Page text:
Caloric Intake and Hypothalamic Neurotransmitters in Zucker Rats made Acutely Diabetic with Streptozocin
Authors: Svec, Frank; Robinson, Patrick; Michel, Leslie; Bradley, Jessica; Corll, Connie; Porter, Johnny R.
Source: Nutritional Neuroscience, Volume 7, Numbers 5-6, Numbers 5-6/October/December, 2004 , pp. 317-324(8)
Publisher: Maney Publishing
Abstract:Zucker rats, lean and obese, treated with low dose intraperitoneal injections of streptozocin become hyperglycemic within 24 h. Insulin levels fall, although the obese animal remains hyperinsulinemic. Associated with these changes in glucose and insulin there are transient decreases in caloric intake. Macronutrient selection studies show that protein consumption decreases. There is a trend for fat intake to decrease. The levels of hypothalamic neurotransmitters in the lean animals are not altered by streptozocin. The levels of 5-hydroxyindoleacetic acid increases in the streptozocin-treated obese animal in the paraventricular region, ventromedial region and the raphe. Serotonin is also significantly increased in the paraventricular region of the obese rat. These results suggest that acutely, treatment with streptozocin injures pancreatic islets, causing, in turn, decreases in insulin levels so that hyperglycemia ensues in both phenotypes. Associated with these perturbations are decreases in caloric intake. The magnitude of change in insulin levels is much greater in the obese rat. It is hypothesized that in the obese Zucker rat decrements in food intake are mediated by increase in serotonin turnover in the hypothalamus and these changes are related to changes of insulin levels. These data support the concept that circulating insulin affects hypothalamic neurotransmitters.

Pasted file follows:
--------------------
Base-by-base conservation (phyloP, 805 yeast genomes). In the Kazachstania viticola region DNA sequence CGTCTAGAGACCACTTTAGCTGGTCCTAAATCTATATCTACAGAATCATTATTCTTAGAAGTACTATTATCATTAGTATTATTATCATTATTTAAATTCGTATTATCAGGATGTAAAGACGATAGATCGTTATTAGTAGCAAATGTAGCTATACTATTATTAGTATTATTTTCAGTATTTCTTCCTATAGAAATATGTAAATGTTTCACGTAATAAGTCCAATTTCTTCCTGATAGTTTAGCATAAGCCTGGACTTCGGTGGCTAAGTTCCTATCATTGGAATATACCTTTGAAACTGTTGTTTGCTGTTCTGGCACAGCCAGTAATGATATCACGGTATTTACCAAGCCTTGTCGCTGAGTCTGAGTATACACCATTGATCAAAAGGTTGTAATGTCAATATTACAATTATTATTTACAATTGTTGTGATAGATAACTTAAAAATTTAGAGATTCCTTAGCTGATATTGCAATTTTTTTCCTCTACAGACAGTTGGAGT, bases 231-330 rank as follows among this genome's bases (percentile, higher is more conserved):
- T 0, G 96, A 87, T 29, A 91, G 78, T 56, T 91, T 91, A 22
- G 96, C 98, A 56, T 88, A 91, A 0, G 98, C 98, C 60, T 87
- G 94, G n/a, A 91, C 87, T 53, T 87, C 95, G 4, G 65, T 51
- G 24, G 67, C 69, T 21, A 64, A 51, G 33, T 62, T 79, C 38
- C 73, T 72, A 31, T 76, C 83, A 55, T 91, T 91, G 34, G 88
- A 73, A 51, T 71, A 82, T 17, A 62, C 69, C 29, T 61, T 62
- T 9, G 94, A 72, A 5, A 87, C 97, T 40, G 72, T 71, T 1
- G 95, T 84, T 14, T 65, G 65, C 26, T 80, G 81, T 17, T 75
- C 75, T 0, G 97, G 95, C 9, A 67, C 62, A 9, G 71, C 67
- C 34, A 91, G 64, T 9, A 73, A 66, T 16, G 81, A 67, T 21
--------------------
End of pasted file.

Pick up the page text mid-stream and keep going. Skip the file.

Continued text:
Document Type: Research Article
Publication date: 2004-10-01